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Pyramid training is not something derived from Egypt but rather a specific training technique for attacking the muscles.
The pyramid approach to training is just that – it starts off a low base, builds up to a point, then descends back down to a low base. The scheme here is to start with a high repetition set with a light weight. As the weight is increased, the repetitions are decreased. Finally, the action is reversed and you start lowering the weight load while increasing the amount of repetitions you perform. The pyramid training session requires a bit more time than most since there are several sets involved going up to the top and coming back down again.
There are various derivatives of this training, with ascending sets only, or descending sets only, or the true pyramid of a mix of the two (sometimes called a triangle).
Pyramid training allows your body to become thoroughly warmed up, something that often goes overlooked by some trainees. Getting the muscles ready to go gradually often allows you to lift more weight. Powerlifters in particular take a long time to warm up, and the pyramid style training also gets the muscles into the action in a step-by-step manner.
Many people also enjoy the gradual progression into the heavy weight ranges instead of jumping right in as some do. The pyramid is one of the best approaches on the mental side as it allows body and mind to get ready for the ever heavier weight loads.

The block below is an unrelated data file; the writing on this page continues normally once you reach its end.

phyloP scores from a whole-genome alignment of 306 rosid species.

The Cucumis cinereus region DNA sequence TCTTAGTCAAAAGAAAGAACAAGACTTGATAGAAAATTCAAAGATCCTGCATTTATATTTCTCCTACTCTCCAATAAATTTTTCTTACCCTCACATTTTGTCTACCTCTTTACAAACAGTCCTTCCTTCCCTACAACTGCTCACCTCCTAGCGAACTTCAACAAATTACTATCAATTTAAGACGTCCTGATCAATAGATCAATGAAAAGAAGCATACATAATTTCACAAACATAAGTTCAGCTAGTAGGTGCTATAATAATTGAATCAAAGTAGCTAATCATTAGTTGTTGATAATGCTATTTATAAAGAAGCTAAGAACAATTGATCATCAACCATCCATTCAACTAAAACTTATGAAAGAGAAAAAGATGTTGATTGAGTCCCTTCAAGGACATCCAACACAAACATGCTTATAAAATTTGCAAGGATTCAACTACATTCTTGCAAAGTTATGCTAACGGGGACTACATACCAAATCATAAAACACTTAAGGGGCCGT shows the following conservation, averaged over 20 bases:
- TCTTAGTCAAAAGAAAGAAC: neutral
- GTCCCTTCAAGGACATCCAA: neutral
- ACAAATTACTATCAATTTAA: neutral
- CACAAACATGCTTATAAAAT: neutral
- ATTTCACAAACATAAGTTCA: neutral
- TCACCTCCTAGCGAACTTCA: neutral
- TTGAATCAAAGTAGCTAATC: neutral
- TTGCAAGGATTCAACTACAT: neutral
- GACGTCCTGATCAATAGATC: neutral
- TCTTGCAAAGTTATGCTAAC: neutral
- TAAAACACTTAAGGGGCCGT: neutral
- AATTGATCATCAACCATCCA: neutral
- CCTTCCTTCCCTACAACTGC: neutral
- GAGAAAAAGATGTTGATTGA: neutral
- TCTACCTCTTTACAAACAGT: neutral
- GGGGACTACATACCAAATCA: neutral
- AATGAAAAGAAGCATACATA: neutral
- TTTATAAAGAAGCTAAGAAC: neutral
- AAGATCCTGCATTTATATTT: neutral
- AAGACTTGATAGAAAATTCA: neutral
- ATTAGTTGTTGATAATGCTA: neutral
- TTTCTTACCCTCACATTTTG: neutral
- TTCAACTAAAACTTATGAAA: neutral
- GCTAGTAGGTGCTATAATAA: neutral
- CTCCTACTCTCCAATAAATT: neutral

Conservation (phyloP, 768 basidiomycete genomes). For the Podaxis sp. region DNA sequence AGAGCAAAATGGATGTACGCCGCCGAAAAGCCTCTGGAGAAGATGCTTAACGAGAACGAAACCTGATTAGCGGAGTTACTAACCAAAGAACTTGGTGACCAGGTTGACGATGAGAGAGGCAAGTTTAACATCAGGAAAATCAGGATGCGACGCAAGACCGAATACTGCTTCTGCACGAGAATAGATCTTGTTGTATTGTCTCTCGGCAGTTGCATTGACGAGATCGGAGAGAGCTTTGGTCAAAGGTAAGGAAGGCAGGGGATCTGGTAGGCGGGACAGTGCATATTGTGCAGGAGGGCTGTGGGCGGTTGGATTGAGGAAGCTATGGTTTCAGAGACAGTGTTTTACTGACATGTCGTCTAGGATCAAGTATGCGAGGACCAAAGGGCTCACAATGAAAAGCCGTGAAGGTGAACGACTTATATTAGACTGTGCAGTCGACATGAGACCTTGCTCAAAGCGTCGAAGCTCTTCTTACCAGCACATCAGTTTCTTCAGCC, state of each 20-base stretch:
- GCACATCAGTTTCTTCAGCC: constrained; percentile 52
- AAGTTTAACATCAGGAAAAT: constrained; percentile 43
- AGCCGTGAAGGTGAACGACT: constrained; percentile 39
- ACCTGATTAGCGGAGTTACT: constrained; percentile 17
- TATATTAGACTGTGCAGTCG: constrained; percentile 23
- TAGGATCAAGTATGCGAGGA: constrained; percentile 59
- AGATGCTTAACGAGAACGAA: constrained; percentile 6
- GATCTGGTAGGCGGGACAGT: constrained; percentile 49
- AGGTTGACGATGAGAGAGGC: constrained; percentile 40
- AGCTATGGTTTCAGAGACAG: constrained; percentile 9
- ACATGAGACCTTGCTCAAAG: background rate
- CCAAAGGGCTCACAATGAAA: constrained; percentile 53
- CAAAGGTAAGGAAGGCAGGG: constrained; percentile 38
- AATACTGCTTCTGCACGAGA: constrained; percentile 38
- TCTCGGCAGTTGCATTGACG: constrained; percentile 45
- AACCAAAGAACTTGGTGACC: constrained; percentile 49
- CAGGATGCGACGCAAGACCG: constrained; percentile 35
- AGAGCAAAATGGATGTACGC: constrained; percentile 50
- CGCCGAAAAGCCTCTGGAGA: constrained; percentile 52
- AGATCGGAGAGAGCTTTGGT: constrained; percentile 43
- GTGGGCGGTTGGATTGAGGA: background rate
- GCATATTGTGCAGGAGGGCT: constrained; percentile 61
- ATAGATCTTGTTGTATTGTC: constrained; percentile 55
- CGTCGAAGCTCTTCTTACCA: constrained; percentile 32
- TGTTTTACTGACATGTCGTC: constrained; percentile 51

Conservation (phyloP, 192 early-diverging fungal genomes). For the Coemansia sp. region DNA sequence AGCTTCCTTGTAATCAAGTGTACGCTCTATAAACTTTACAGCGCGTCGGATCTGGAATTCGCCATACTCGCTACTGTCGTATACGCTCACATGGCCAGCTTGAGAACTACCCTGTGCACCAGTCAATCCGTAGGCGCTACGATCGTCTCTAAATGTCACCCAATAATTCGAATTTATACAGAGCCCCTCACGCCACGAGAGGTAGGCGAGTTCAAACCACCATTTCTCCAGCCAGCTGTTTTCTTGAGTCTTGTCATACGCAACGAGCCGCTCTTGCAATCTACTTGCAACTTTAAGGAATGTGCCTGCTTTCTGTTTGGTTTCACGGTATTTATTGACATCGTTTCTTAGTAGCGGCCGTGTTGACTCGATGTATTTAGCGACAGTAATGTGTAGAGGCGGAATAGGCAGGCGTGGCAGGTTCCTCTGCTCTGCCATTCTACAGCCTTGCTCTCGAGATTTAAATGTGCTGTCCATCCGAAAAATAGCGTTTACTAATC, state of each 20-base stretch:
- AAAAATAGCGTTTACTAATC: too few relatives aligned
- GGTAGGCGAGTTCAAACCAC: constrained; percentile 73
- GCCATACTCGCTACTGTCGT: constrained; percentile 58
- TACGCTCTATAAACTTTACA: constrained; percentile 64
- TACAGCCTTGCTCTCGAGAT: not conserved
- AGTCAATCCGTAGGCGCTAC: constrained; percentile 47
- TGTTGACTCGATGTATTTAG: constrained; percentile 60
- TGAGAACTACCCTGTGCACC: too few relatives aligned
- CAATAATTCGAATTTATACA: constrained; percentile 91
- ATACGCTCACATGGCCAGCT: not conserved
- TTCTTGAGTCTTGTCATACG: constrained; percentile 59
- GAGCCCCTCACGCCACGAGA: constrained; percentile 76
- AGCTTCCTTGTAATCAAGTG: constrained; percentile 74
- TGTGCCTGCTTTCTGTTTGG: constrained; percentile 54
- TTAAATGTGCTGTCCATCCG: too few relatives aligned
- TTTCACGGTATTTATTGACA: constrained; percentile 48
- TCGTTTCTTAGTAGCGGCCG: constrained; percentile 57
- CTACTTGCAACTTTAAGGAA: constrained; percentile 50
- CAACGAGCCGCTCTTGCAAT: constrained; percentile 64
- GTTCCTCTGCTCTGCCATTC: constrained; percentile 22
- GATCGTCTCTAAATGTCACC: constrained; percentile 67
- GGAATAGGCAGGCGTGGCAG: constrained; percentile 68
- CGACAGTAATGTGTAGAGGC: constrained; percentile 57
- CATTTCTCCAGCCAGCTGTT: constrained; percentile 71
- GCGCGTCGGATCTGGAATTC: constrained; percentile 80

The pyramid approach also provides a good pump on the backside of the training as the sets increase and the muscles become engorged with blood from the many sets. A full triangle style pyramid routine can go through a heavy volume of lifting.
You can modify a pyramid approach to suit your own training style. You may want to ascend in pyramid form, then finish up with a couple of lighter sets instead of going through the full pyramid on the way down.
Note: For more information on High Intensity Training see The Colorado Experiment Workout
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